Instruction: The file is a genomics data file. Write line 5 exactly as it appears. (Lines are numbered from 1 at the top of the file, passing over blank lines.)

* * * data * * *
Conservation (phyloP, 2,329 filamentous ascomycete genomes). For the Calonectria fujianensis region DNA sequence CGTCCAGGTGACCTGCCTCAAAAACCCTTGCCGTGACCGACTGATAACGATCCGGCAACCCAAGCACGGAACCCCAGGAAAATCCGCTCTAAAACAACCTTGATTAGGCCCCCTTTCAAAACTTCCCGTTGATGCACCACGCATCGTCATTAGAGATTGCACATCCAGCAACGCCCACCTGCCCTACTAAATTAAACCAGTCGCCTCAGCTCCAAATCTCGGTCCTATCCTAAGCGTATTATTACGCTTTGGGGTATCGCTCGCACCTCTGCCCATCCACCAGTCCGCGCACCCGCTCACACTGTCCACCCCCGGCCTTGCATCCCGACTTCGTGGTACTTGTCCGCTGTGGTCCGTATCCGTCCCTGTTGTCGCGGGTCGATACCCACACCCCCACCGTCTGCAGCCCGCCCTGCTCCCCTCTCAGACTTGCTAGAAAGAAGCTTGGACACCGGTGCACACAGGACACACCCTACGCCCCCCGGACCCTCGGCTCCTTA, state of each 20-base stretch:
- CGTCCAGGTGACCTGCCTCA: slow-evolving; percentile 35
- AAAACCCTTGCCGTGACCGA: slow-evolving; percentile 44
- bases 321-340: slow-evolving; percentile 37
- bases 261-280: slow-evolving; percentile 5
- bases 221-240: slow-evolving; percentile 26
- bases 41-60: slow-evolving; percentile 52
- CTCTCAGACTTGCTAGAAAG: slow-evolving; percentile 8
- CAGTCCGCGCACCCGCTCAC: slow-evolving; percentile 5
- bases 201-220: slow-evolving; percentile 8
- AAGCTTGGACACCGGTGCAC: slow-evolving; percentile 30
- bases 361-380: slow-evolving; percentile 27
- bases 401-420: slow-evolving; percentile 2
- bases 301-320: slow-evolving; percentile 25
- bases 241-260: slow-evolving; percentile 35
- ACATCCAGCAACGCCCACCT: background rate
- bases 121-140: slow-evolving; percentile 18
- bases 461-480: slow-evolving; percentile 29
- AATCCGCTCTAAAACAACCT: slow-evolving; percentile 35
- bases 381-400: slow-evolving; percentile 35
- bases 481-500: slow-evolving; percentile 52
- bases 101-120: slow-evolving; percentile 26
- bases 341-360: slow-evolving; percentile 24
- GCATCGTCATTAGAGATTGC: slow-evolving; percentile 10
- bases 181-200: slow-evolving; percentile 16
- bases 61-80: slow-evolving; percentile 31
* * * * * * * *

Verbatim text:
- bases 261-280: slow-evolving; percentile 5